I decided to look for work as a temporary measure to appease my financial situation. When I contacted a shop where I’ve supported previously, the lead artist told me that I had great timing as they were getting ready to start a huge project that would place large public art installations on high rises in major West Coast cities. I joined full time supporting a team of top artists working on this project. Even as I did so, my boss encouraged me to take time to work on my own art and develop my skills. This job gives me the financial stability and support I need as I work toward my goal.

With unlimited gratitude to the SGI-USA, I increased my financial contribution again at the end of last year. I know that making a genuine cause for kosen-rufu is making a genuine cause for my own life. I push myself to challenge my own preconceived limitations, and by doing so, I always see the effect of the causes I have made.

Sensei has taught me to dream bigger than what I thought was possible. It is only because of this practice and the guidance of my mentor that I have learned to turn every challenge and supposed “failure” into something of great meaning and value, just like my art.

It is only because of this practice and the guidance of my mentor that I have learned to turn every challenge and supposed “failure” into something of great meaning and value.

From an “Impoverished Mindset” to Innate Worth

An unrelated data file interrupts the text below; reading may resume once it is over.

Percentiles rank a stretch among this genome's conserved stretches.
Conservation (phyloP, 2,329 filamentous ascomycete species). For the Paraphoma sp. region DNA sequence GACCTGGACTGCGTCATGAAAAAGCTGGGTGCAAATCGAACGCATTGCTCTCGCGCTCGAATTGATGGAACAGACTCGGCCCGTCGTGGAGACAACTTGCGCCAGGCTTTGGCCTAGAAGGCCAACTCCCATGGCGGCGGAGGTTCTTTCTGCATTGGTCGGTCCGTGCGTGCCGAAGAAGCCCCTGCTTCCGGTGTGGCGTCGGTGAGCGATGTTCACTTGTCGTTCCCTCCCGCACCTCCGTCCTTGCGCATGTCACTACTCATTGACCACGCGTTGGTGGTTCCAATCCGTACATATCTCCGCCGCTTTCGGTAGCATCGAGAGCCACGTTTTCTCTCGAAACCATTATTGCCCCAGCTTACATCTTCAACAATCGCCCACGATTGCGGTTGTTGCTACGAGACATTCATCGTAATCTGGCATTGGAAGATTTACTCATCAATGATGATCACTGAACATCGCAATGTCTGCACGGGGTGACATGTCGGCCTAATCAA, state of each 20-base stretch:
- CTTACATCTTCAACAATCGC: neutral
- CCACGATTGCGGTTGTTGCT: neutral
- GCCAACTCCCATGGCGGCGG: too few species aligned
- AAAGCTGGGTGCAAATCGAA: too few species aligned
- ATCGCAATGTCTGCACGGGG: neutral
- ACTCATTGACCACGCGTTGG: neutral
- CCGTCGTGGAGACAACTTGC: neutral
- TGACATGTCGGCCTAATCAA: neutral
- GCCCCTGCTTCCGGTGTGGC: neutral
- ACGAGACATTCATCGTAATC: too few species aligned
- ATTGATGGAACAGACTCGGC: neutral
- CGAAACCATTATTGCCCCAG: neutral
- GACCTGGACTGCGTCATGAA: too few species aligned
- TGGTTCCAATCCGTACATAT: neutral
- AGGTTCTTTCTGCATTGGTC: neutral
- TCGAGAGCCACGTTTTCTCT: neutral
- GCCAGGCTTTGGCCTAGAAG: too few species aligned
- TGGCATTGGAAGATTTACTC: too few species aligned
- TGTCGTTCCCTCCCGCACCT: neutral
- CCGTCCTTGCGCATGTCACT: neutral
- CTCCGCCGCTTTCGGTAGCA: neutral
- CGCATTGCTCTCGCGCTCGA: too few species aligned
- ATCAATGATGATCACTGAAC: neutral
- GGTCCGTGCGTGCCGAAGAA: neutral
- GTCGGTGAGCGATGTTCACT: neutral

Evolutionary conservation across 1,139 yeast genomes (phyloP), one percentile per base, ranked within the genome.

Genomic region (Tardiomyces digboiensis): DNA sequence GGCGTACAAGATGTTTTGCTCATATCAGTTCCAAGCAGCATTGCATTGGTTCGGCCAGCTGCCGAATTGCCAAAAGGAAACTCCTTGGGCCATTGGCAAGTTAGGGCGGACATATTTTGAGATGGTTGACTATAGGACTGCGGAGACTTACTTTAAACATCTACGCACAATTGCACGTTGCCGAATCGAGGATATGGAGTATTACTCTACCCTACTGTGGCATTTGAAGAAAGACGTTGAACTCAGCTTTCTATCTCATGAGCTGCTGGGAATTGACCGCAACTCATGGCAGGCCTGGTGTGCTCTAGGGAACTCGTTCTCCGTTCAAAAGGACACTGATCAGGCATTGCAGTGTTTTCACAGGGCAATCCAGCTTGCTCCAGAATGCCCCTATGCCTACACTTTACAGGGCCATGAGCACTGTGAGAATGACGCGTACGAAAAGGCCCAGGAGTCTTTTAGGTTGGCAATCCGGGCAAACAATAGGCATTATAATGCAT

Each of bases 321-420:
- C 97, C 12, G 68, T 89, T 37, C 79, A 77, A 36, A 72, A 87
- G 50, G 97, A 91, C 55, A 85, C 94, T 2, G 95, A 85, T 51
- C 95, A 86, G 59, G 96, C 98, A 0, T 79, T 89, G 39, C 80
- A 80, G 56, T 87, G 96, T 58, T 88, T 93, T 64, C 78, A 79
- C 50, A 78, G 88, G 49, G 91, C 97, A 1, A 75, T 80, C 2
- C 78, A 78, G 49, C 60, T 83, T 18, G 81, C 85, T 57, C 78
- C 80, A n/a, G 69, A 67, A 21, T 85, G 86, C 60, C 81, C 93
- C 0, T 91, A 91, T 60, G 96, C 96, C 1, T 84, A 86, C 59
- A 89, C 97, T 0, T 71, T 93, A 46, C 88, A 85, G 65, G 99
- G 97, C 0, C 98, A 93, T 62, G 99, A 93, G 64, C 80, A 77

Faith Jones discovers her true worth, New York, March 2020. Photo by Cole Rivers.

Faith Jones
Peekskill, N.Y.

In college, I had dreams of getting a prestigious, well-paying job, so I worked hard to build a resume strong enough to make that a reality. That’s how I thought I was going to make my life matter. I’m going to be somebody one day, I thought.

The year I graduated, the economy crashed, and I slowly started to realize that I would be competing in the job market with people who had decades more experience than me. My first job out of college was far from what I had planned, and I began developing a “screw everything” mindset. Working hard and doing everything right didn’t work out, so what was the point? The toxic romantic relationships and heavy drinking that followed reflected a deep lack of respect for my life.

For the next three years, I was in and out of jobs and miserable. I enrolled in cosmetology school as a way to reclaim my self-worth, but while I started working and had a stable income, my underlying financial situation didn’t change. I would “get money,” but my bank account would still be consistently overdrawn. I had an impoverished mindset and lacked fortune.